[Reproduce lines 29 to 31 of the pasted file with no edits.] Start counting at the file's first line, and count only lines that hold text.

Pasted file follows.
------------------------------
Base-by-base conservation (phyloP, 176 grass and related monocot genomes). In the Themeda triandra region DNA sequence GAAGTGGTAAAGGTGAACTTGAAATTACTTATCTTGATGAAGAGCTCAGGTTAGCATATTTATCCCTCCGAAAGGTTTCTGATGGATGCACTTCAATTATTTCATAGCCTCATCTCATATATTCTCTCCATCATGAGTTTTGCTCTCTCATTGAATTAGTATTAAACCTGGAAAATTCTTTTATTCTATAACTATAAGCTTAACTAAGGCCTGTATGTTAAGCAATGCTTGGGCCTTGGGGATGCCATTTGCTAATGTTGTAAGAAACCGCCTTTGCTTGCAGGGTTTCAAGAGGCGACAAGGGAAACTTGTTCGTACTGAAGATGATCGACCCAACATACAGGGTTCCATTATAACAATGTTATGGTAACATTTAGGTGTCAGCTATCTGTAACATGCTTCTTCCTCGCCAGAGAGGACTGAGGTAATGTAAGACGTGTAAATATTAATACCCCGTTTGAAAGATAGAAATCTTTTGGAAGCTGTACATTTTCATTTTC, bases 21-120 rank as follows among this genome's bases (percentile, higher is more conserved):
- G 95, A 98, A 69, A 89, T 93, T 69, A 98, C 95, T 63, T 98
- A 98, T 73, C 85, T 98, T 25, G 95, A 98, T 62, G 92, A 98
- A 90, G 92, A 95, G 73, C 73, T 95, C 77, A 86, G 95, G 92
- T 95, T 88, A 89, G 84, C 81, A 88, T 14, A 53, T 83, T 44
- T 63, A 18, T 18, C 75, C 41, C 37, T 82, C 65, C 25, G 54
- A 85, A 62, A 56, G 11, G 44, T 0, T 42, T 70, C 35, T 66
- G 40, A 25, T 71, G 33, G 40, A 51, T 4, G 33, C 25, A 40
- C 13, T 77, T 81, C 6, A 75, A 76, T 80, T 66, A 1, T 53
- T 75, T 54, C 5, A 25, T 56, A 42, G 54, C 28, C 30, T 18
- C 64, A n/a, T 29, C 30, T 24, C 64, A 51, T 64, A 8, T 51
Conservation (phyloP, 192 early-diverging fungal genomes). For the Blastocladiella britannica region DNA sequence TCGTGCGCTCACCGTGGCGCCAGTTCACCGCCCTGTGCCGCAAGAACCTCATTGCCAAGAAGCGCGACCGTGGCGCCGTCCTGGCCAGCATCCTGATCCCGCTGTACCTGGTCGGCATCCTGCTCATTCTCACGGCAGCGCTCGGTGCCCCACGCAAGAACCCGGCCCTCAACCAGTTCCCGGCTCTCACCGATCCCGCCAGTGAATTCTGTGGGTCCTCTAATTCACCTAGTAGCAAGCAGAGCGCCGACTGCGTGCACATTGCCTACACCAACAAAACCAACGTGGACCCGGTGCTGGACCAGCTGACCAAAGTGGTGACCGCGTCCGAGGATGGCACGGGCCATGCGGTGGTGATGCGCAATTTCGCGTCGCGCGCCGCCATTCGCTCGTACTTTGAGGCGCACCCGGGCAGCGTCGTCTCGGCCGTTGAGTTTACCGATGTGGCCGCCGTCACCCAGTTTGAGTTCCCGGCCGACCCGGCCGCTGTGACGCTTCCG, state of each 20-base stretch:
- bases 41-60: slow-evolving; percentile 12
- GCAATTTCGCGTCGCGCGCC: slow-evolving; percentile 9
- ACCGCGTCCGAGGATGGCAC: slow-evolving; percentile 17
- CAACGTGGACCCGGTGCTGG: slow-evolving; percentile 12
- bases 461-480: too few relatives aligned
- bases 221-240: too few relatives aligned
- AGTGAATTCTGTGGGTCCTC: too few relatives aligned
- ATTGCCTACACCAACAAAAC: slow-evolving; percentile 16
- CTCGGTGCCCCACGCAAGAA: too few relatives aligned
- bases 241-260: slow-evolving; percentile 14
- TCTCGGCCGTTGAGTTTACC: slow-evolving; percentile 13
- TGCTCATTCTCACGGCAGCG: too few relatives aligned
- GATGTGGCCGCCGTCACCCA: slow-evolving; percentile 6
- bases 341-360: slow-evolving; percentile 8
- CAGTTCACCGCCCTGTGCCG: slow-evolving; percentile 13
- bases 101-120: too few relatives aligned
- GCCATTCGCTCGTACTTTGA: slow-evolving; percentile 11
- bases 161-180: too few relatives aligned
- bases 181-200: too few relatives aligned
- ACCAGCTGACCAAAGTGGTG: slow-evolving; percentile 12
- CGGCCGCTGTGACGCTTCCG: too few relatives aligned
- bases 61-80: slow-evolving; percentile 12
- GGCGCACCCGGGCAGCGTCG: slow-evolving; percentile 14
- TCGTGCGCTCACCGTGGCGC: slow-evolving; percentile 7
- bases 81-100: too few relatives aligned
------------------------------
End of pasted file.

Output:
- GCCATTCGCTCGTACTTTGA: slow-evolving; percentile 11
- bases 161-180: too few relatives aligned
- bases 181-200: too few relatives aligned